His idea is pretty straightforward, actually, and captured in the line "carbon will find a path".  What this means is that once carbon is extracted from a safe sequestration far under the earth, it will spread itself out into the world, including into the atmosphere, no matter how it is used.  The carbon cycle will extract it from whatever use you put it to, use it, spill it, twist it, turn it upside down and inside out, and in the end some fraction of it will be contained in plants, some in animals, some in the (shallow, accessible) ground, some in the surface ocean, and some in the air.  Cars and factories are not the culprit: they are the most common direct path of carbon dioxide into the atmosphere, but not the ultimate source.  There is only one act in the carbon cycle that can be described as causing carbon pollution: extracting carbon from deep in the earth and adding it to the carbon cycle up here in the surface world.  The extraction of oil, coal, natural gas, or any other carbon-rich substance from deep isolation liberates it, and one way or another some of it will eventually enter the atmosphere, period.  Like melting water on a hilltop moves in rivulets and then streams, or soaks through the earth, or in sliding ice-packs that we call glaciers, by one path or another it moves downhill, carbon will move by one path or another to all the repositories it uses, including the bodies of living things, surface earth, surface water and the atmosphere.  Once freed from captivity in the deep earth, it will inevitably get to its various destinations in balanced proportions.  That’s the idea.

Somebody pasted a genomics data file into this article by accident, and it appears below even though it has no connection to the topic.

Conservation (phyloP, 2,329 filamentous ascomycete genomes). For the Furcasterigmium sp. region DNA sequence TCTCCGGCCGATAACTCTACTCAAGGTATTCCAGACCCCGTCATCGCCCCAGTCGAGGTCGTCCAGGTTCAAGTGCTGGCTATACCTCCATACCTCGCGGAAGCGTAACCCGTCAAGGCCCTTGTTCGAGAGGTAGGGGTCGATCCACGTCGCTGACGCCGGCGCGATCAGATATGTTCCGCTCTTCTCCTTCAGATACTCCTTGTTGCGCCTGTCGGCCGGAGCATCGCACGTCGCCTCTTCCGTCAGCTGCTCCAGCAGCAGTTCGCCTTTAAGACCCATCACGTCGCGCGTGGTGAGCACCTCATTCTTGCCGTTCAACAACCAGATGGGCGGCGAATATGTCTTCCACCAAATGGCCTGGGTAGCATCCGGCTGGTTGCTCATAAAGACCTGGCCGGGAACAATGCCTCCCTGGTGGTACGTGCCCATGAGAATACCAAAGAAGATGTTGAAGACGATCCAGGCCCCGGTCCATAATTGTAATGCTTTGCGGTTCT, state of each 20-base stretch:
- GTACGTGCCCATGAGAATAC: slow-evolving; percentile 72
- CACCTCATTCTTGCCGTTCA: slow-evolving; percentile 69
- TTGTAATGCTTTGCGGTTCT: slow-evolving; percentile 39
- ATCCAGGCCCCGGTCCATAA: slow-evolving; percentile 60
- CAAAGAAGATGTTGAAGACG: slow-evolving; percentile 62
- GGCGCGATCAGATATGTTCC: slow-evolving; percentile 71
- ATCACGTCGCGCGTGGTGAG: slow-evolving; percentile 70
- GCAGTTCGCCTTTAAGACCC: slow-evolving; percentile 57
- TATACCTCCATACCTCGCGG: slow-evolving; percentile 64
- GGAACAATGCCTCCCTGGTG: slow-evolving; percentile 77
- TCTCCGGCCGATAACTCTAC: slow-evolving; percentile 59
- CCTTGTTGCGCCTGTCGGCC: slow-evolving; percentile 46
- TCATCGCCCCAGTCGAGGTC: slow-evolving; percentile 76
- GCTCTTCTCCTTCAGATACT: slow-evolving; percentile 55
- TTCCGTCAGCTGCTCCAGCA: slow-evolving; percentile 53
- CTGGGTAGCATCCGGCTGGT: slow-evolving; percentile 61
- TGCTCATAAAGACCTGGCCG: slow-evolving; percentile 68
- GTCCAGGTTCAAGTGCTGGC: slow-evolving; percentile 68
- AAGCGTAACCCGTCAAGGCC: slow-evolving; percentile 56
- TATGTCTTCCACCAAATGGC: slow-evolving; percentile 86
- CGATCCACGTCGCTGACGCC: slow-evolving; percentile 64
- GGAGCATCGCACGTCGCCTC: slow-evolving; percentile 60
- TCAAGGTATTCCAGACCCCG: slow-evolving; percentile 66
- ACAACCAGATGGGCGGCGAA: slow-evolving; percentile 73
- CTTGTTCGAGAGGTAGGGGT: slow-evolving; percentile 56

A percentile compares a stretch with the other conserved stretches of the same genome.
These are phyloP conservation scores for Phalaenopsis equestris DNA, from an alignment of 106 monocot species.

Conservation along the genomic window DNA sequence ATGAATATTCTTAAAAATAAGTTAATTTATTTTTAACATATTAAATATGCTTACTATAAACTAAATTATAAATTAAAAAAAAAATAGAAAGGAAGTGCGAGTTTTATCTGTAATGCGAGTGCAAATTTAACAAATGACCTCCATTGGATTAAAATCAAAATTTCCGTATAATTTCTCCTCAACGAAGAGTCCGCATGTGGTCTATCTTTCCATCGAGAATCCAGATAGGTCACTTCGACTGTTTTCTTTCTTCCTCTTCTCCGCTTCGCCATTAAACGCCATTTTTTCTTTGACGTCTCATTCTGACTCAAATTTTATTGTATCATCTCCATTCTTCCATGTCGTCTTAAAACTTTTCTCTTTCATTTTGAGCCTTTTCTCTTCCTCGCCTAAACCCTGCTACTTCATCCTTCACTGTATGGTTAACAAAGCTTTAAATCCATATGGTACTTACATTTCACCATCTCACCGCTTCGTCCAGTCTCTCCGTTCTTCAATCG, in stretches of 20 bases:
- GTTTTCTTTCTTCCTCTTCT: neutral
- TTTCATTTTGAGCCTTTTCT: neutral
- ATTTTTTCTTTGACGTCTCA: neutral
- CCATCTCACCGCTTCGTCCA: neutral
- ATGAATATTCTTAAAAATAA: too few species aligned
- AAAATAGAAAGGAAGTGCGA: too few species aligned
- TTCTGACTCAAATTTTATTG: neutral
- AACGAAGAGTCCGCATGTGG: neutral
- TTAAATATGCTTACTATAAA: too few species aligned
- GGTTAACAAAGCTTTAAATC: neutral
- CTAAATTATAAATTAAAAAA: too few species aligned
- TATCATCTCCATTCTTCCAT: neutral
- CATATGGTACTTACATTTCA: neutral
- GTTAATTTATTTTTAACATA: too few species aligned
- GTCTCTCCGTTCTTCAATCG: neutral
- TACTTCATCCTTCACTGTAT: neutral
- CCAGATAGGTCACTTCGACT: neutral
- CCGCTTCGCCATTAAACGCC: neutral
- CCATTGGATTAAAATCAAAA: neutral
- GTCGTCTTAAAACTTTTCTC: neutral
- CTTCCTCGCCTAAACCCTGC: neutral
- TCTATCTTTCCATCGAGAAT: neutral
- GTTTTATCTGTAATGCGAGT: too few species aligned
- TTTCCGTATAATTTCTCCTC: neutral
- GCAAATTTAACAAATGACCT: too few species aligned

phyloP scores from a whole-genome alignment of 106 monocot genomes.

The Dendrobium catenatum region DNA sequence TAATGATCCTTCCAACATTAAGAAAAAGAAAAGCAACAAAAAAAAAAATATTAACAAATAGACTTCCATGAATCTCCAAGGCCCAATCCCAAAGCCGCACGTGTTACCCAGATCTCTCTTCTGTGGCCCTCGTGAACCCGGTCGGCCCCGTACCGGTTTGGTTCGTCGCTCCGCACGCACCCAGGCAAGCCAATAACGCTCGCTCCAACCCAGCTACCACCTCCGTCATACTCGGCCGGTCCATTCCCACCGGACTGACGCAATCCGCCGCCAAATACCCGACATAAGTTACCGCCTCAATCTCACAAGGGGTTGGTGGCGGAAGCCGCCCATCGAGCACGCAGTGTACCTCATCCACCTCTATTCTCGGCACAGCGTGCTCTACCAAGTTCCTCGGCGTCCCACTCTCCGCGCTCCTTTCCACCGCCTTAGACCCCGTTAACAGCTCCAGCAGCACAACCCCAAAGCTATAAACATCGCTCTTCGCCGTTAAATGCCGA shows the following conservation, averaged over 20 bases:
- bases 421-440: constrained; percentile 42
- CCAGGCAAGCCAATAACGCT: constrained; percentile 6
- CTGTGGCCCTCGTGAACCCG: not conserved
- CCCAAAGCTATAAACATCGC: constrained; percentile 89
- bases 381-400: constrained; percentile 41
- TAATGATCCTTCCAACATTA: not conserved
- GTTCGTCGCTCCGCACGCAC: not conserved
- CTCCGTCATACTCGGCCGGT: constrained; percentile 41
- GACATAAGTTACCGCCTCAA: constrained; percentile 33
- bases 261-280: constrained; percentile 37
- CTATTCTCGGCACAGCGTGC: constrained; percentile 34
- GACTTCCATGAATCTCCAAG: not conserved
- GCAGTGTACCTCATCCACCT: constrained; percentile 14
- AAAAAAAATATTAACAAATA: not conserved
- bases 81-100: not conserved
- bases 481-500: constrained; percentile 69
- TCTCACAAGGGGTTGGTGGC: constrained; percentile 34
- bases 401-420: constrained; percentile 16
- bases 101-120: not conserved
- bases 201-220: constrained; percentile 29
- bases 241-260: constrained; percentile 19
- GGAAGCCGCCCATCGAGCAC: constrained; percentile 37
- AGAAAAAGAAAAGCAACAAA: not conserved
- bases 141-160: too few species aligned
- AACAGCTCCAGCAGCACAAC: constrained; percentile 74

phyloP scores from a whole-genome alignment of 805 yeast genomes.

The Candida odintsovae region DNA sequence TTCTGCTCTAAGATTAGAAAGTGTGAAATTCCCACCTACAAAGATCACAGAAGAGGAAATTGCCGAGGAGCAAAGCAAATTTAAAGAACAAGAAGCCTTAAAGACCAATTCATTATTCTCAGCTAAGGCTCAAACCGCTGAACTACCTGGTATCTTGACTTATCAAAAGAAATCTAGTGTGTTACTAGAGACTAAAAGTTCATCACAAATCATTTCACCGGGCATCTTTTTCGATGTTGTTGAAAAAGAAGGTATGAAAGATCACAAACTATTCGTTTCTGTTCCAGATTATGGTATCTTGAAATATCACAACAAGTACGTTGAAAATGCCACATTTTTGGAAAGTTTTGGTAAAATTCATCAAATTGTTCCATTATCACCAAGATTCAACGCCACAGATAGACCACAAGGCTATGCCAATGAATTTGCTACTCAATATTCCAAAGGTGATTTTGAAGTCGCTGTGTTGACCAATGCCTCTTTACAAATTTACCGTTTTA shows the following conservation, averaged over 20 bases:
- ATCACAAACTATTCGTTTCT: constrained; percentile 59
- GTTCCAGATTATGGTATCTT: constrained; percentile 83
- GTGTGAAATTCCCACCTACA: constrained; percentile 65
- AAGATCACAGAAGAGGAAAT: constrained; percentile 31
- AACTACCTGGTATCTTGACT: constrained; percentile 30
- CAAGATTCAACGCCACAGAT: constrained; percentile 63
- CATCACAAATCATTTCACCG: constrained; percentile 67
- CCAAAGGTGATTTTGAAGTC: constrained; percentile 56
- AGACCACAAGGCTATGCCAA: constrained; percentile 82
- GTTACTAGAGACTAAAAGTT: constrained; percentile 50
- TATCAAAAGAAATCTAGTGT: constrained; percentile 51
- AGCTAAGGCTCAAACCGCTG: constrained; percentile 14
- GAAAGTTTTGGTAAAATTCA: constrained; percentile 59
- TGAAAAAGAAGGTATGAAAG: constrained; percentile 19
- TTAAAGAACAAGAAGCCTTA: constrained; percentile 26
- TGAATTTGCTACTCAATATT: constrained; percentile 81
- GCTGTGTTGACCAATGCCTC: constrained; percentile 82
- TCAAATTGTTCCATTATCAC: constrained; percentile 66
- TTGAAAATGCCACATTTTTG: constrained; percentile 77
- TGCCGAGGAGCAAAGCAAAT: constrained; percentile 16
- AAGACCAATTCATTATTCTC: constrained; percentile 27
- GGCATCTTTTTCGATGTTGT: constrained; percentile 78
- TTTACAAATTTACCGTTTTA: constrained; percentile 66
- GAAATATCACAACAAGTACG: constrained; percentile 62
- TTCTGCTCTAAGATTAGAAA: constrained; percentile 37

But if not through factory  or car emissions, how does it get from the surface in solid or liquid form into the air as a gas?  Well...the two most widely discussed atmospheric gasses that contain carbon are carbon dioxide and methane.   Biological sources account for significant amounts of the methane in the atmosphere. For example, one of the famous sources of methane pollution in the atmosphere is flatulence, the emission of excess carbon and hydrogen from the earth's 1.4 billion cows, or from its 7 billion people, or 19 billion chickens, or untold trillions of termites and methane producing microbes in the oceans, swamps and land fills.   So if it's true that "carbon will find a path", and if we eliminate factories and cars by, for example, taxing them out of existence, we haven’t solved the long run problem.  Carbon will just find its way into the atmosphere in other ways, possibly through increased (or prolonged) excretion of methane from animals.  It may take longer, but if he's right, then eliminating carbon dioxide pollution from factories, power plants and cars only means that we'll fart our way to global warming.  It might take longer but we’ll get there in the end.